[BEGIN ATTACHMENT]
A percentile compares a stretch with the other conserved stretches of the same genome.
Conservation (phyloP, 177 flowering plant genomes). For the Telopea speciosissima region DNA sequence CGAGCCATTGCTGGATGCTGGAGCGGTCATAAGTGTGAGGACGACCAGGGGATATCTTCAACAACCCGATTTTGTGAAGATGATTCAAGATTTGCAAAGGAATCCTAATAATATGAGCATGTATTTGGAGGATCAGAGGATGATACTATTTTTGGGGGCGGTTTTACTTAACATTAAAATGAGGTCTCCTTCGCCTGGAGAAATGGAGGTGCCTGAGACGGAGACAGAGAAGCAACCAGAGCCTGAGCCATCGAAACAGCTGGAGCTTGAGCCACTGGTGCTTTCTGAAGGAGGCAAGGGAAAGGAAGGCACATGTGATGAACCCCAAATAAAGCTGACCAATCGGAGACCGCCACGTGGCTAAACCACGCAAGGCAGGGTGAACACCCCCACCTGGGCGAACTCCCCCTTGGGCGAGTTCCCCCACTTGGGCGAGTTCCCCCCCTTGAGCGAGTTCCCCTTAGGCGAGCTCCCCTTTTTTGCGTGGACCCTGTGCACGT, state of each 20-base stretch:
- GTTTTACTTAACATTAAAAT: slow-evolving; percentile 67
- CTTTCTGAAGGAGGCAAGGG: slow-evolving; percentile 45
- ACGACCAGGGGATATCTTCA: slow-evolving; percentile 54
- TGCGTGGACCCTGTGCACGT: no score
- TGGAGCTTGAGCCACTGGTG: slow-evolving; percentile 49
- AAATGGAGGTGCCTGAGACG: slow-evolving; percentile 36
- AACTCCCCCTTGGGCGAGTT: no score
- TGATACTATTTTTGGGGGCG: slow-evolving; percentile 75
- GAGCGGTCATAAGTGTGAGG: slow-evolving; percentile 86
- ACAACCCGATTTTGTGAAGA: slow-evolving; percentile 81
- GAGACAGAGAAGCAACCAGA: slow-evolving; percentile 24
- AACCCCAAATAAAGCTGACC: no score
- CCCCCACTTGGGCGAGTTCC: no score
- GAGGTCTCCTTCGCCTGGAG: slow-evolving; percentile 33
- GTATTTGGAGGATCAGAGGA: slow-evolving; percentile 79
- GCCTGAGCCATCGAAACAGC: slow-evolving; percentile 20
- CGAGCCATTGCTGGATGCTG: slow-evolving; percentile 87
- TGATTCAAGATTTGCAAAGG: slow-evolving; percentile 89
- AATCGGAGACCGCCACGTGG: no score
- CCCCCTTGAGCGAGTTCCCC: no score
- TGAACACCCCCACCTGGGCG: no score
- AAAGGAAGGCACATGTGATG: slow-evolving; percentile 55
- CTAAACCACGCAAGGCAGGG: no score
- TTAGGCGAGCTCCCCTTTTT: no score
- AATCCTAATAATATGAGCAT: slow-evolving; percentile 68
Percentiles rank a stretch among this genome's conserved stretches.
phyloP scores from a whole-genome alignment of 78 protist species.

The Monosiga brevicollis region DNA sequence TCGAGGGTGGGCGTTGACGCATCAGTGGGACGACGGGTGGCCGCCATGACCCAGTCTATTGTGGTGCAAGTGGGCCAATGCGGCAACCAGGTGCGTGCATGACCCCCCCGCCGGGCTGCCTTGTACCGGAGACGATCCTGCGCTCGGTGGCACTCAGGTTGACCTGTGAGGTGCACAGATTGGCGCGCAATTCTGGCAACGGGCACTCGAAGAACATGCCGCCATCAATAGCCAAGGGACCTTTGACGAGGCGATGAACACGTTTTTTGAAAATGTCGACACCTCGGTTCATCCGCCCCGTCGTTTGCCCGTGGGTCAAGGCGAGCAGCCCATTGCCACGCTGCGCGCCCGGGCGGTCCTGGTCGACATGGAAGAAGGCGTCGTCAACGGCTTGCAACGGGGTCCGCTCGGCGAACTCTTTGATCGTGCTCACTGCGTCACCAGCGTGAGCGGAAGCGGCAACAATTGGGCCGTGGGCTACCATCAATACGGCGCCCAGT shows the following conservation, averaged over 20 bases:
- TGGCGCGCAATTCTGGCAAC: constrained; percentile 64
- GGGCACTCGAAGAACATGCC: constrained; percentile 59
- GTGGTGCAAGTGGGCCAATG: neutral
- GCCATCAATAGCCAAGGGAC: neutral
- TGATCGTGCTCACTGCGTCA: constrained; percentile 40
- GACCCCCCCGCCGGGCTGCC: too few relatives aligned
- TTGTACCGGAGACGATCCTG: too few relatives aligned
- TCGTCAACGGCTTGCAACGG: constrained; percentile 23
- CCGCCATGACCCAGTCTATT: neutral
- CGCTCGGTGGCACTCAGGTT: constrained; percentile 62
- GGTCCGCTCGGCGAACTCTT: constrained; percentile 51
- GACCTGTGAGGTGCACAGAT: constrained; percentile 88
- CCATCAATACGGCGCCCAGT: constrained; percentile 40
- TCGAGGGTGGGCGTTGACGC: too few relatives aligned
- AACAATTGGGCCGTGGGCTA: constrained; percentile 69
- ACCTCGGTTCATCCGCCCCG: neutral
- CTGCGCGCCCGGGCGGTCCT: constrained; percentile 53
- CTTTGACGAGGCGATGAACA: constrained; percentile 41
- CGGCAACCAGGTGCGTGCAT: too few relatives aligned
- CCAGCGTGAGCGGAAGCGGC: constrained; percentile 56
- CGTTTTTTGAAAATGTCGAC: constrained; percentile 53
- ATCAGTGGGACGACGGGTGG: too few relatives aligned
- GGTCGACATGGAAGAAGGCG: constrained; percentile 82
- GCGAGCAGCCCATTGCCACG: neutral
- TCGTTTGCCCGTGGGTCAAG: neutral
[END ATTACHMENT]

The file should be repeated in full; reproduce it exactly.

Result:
A percentile compares a stretch with the other conserved stretches of the same genome.
Conservation (phyloP, 177 flowering plant genomes). For the Telopea speciosissima region DNA sequence CGAGCCATTGCTGGATGCTGGAGCGGTCATAAGTGTGAGGACGACCAGGGGATATCTTCAACAACCCGATTTTGTGAAGATGATTCAAGATTTGCAAAGGAATCCTAATAATATGAGCATGTATTTGGAGGATCAGAGGATGATACTATTTTTGGGGGCGGTTTTACTTAACATTAAAATGAGGTCTCCTTCGCCTGGAGAAATGGAGGTGCCTGAGACGGAGACAGAGAAGCAACCAGAGCCTGAGCCATCGAAACAGCTGGAGCTTGAGCCACTGGTGCTTTCTGAAGGAGGCAAGGGAAAGGAAGGCACATGTGATGAACCCCAAATAAAGCTGACCAATCGGAGACCGCCACGTGGCTAAACCACGCAAGGCAGGGTGAACACCCCCACCTGGGCGAACTCCCCCTTGGGCGAGTTCCCCCACTTGGGCGAGTTCCCCCCCTTGAGCGAGTTCCCCTTAGGCGAGCTCCCCTTTTTTGCGTGGACCCTGTGCACGT, state of each 20-base stretch:
- GTTTTACTTAACATTAAAAT: slow-evolving; percentile 67
- CTTTCTGAAGGAGGCAAGGG: slow-evolving; percentile 45
- ACGACCAGGGGATATCTTCA: slow-evolving; percentile 54
- TGCGTGGACCCTGTGCACGT: no score
- TGGAGCTTGAGCCACTGGTG: slow-evolving; percentile 49
- AAATGGAGGTGCCTGAGACG: slow-evolving; percentile 36
- AACTCCCCCTTGGGCGAGTT: no score
- TGATACTATTTTTGGGGGCG: slow-evolving; percentile 75
- GAGCGGTCATAAGTGTGAGG: slow-evolving; percentile 86
- ACAACCCGATTTTGTGAAGA: slow-evolving; percentile 81
- GAGACAGAGAAGCAACCAGA: slow-evolving; percentile 24
- AACCCCAAATAAAGCTGACC: no score
- CCCCCACTTGGGCGAGTTCC: no score
- GAGGTCTCCTTCGCCTGGAG: slow-evolving; percentile 33
- GTATTTGGAGGATCAGAGGA: slow-evolving; percentile 79
- GCCTGAGCCATCGAAACAGC: slow-evolving; percentile 20
- CGAGCCATTGCTGGATGCTG: slow-evolving; percentile 87
- TGATTCAAGATTTGCAAAGG: slow-evolving; percentile 89
- AATCGGAGACCGCCACGTGG: no score
- CCCCCTTGAGCGAGTTCCCC: no score
- TGAACACCCCCACCTGGGCG: no score
- AAAGGAAGGCACATGTGATG: slow-evolving; percentile 55
- CTAAACCACGCAAGGCAGGG: no score
- TTAGGCGAGCTCCCCTTTTT: no score
- AATCCTAATAATATGAGCAT: slow-evolving; percentile 68
Percentiles rank a stretch among this genome's conserved stretches.
phyloP scores from a whole-genome alignment of 78 protist species.

The Monosiga brevicollis region DNA sequence TCGAGGGTGGGCGTTGACGCATCAGTGGGACGACGGGTGGCCGCCATGACCCAGTCTATTGTGGTGCAAGTGGGCCAATGCGGCAACCAGGTGCGTGCATGACCCCCCCGCCGGGCTGCCTTGTACCGGAGACGATCCTGCGCTCGGTGGCACTCAGGTTGACCTGTGAGGTGCACAGATTGGCGCGCAATTCTGGCAACGGGCACTCGAAGAACATGCCGCCATCAATAGCCAAGGGACCTTTGACGAGGCGATGAACACGTTTTTTGAAAATGTCGACACCTCGGTTCATCCGCCCCGTCGTTTGCCCGTGGGTCAAGGCGAGCAGCCCATTGCCACGCTGCGCGCCCGGGCGGTCCTGGTCGACATGGAAGAAGGCGTCGTCAACGGCTTGCAACGGGGTCCGCTCGGCGAACTCTTTGATCGTGCTCACTGCGTCACCAGCGTGAGCGGAAGCGGCAACAATTGGGCCGTGGGCTACCATCAATACGGCGCCCAGT shows the following conservation, averaged over 20 bases:
- TGGCGCGCAATTCTGGCAAC: constrained; percentile 64
- GGGCACTCGAAGAACATGCC: constrained; percentile 59
- GTGGTGCAAGTGGGCCAATG: neutral
- GCCATCAATAGCCAAGGGAC: neutral
- TGATCGTGCTCACTGCGTCA: constrained; percentile 40
- GACCCCCCCGCCGGGCTGCC: too few relatives aligned
- TTGTACCGGAGACGATCCTG: too few relatives aligned
- TCGTCAACGGCTTGCAACGG: constrained; percentile 23
- CCGCCATGACCCAGTCTATT: neutral
- CGCTCGGTGGCACTCAGGTT: constrained; percentile 62
- GGTCCGCTCGGCGAACTCTT: constrained; percentile 51
- GACCTGTGAGGTGCACAGAT: constrained; percentile 88
- CCATCAATACGGCGCCCAGT: constrained; percentile 40
- TCGAGGGTGGGCGTTGACGC: too few relatives aligned
- AACAATTGGGCCGTGGGCTA: constrained; percentile 69
- ACCTCGGTTCATCCGCCCCG: neutral
- CTGCGCGCCCGGGCGGTCCT: constrained; percentile 53
- CTTTGACGAGGCGATGAACA: constrained; percentile 41
- CGGCAACCAGGTGCGTGCAT: too few relatives aligned
- CCAGCGTGAGCGGAAGCGGC: constrained; percentile 56
- CGTTTTTTGAAAATGTCGAC: constrained; percentile 53
- ATCAGTGGGACGACGGGTGG: too few relatives aligned
- GGTCGACATGGAAGAAGGCG: constrained; percentile 82
- GCGAGCAGCCCATTGCCACG: neutral
- TCGTTTGCCCGTGGGTCAAG: neutral